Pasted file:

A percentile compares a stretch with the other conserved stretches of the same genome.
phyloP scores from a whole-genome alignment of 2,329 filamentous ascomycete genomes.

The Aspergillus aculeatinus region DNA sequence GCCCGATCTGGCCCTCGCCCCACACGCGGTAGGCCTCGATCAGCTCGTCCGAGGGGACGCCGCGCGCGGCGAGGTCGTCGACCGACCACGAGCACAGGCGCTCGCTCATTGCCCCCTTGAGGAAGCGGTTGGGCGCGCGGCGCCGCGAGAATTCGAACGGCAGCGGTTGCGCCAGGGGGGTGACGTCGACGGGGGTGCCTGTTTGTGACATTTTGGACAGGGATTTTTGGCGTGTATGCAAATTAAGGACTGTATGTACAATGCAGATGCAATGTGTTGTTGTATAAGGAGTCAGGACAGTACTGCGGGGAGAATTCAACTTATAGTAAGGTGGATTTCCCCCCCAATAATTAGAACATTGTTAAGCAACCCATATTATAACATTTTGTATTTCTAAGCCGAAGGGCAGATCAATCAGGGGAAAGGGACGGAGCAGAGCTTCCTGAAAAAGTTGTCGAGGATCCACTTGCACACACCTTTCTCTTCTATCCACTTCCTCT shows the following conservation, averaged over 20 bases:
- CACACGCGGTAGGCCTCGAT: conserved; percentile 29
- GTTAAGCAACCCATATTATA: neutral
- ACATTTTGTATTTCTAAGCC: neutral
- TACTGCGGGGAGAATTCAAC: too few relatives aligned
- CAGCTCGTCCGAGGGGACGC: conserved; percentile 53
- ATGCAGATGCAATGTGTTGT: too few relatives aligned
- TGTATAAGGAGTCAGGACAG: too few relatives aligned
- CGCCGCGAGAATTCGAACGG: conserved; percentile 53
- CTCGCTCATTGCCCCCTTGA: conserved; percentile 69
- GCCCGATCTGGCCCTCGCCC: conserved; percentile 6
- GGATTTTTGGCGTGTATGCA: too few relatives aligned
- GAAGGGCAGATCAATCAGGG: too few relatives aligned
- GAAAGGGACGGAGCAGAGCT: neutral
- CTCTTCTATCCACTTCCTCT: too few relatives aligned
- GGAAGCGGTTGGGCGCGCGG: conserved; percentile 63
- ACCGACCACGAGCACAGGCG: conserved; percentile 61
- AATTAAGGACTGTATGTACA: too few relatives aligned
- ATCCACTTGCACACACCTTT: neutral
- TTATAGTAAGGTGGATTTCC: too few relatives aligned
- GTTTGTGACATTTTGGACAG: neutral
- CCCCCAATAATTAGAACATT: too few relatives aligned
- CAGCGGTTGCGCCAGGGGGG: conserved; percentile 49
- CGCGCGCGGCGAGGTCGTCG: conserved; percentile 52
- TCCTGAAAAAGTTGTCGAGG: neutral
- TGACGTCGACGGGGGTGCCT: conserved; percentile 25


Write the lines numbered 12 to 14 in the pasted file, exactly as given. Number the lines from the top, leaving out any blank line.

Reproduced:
- CTCGCTCATTGCCCCCTTGA: conserved; percentile 69
- GCCCGATCTGGCCCTCGCCC: conserved; percentile 6
- GGATTTTTGGCGTGTATGCA: too few relatives aligned